Contractions for speech pronoun + copula

Contractions for speech pronoun + copula

Contractions for speech pronoun + copula

Lynda Beagle, the former Deputy Director of RMIT English Worldwide explains in this video how contractions will help you speak more naturally.

Hi. This tip is one of a series on contractions.

Using contractions will help you speak more naturally in English. In everyday speech, people usually contract or shorten some auxiliary verbs and join them to the noun or pronoun. For example, people don't say, "I am happy today." They say, "I'm happy today." You need to know how to do this so your speech sounds natural too.

The key is this symbol here, called an apostrophe. We use the apostrophe to show that we have removed a sound in order to join a verb to a noun. Let's just look at the verb, to be, and some nouns and pronouns for this tip. You can see we've removed the sound "a" from am, and joined the verb to the pronoun, I. We can do it with other pronouns. You're, he's, she's, it's, we're, they're.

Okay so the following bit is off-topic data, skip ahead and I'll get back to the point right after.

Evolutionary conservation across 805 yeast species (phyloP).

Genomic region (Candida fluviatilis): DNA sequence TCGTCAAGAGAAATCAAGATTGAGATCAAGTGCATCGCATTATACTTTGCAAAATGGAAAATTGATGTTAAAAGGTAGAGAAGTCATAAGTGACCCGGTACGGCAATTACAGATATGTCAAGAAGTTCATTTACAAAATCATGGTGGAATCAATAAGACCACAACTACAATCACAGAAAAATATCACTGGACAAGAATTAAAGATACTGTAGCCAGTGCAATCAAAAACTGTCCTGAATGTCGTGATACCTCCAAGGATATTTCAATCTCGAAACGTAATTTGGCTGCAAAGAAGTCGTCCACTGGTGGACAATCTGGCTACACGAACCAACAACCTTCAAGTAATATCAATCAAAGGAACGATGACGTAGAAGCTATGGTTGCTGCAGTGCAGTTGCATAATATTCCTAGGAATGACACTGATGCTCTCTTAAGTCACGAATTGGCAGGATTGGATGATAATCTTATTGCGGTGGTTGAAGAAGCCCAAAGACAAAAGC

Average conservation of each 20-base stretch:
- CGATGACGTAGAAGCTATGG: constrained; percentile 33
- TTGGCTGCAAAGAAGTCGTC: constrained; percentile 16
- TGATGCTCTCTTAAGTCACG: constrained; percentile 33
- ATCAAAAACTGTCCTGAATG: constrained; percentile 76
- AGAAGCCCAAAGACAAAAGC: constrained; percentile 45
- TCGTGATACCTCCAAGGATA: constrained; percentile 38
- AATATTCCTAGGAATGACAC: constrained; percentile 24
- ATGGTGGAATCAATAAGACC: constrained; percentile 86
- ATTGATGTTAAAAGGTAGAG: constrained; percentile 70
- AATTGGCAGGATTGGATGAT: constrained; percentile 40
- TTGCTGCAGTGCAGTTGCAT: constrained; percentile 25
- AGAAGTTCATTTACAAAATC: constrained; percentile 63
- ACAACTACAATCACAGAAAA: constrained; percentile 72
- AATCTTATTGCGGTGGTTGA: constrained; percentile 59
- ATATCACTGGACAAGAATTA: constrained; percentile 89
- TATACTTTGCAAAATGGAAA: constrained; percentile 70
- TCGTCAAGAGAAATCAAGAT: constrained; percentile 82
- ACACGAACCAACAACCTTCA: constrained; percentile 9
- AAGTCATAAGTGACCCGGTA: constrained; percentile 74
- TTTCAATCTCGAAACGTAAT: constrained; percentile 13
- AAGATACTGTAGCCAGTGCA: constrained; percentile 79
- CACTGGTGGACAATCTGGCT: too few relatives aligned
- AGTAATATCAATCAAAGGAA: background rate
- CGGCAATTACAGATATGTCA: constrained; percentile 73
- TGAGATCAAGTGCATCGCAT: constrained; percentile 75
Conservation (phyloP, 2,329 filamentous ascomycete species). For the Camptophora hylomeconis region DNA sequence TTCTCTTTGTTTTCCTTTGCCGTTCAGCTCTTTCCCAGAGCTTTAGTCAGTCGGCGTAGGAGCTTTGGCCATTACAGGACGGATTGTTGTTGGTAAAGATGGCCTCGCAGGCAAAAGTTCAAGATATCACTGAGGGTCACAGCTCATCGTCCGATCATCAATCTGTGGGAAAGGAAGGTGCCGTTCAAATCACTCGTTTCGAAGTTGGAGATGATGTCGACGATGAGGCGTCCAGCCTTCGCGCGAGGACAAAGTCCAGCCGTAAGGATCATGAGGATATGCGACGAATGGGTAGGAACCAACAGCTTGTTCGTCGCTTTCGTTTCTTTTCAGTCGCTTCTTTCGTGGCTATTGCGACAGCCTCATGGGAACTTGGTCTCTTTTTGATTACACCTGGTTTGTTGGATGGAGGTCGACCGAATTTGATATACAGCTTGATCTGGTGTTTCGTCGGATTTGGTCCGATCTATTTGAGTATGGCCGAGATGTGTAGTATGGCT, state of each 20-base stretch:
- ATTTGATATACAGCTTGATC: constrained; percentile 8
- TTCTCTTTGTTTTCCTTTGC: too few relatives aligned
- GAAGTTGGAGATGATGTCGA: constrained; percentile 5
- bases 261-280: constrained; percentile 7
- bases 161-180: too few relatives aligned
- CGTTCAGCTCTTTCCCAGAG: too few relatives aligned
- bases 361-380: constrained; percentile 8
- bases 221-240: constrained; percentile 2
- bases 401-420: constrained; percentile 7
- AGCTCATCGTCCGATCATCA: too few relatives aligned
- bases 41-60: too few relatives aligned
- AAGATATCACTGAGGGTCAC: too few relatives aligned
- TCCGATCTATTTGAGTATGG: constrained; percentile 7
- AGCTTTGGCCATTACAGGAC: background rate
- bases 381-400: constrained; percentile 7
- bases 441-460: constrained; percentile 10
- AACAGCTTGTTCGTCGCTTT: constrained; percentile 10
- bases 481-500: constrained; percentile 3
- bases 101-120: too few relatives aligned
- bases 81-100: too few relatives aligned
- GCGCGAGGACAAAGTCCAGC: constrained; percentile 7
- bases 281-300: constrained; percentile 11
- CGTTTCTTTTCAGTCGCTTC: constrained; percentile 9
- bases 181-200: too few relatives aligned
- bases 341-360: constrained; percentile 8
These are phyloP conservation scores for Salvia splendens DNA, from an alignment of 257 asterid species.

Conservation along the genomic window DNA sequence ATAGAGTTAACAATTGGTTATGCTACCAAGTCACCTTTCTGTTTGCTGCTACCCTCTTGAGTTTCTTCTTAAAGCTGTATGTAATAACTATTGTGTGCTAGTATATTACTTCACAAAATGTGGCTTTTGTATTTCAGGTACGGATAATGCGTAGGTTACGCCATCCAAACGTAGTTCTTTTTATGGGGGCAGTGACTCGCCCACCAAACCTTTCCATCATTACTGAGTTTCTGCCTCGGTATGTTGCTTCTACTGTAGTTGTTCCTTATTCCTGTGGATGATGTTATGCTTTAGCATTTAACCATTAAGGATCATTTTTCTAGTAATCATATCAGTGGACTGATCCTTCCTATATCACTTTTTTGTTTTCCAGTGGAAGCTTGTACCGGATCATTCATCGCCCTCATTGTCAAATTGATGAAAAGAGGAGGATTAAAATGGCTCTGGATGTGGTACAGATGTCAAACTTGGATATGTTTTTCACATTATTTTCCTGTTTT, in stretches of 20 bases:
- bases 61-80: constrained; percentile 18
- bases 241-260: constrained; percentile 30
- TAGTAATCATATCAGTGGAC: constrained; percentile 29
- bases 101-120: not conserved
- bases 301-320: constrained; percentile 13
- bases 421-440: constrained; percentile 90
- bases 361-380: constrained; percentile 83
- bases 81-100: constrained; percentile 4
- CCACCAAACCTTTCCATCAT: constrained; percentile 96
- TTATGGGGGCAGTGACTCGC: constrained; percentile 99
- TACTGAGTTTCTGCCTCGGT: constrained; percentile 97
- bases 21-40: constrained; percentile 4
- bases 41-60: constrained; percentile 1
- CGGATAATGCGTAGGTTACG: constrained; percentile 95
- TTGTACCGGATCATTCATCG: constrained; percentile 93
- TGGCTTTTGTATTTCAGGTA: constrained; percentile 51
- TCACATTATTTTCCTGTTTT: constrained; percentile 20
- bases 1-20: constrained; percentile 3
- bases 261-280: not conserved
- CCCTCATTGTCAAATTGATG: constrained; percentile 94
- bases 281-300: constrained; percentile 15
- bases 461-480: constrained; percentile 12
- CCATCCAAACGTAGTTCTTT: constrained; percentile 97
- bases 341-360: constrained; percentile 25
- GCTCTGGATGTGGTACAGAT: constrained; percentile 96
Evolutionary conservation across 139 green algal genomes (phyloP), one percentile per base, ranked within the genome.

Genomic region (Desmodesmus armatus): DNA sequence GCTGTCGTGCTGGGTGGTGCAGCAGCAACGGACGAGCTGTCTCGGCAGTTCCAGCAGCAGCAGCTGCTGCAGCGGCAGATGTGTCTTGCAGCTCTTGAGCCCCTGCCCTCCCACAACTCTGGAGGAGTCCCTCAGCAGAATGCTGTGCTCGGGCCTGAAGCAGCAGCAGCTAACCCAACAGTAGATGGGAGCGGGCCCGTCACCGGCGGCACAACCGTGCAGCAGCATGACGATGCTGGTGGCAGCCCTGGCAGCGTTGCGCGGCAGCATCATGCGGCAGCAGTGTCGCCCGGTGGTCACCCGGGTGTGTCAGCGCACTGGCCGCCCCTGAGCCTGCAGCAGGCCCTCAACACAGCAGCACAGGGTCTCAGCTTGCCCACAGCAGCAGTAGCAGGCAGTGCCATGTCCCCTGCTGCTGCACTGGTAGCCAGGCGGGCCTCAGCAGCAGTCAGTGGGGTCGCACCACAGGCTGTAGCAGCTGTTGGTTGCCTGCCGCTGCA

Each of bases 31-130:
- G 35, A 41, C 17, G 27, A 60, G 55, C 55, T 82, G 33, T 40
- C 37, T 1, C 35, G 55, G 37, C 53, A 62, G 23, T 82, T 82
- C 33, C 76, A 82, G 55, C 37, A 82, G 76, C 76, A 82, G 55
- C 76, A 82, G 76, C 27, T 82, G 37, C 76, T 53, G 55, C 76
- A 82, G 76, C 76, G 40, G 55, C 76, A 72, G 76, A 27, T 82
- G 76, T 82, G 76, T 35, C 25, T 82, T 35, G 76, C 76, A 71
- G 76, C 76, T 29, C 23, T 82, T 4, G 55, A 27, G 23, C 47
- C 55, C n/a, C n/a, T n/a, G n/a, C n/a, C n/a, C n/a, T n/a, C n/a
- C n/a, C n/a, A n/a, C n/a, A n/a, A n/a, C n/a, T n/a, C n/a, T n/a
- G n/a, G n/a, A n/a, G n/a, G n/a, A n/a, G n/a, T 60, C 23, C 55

We can also join this verb to nouns. For example, Jenny is nice, becomes Jenny's nice. Melbourne is interesting, becomes Melbourne's interesting. The cat is white, becomes the cat's white. One thing you may have noticed is that if the noun or pronoun ends in a vowel, the "s" contraction becomes a "z" sound. In fact, it's only when the noun or pronoun ends in "p", "t", "c" or "f" sound that we pronounce the "s" as "z".

This is why we say Jenny's nice, but the cat's white. Let's try one more and see if you get it right. Let's try and shorten it and try and say the sentence with the contraction. Now for the answer. She's a very intelligent student. Well done. Extra points if you got the "z" sound in she's. I'm Lynda Beagle, deputy director of RMIT English Worldwide.

26 May 2021


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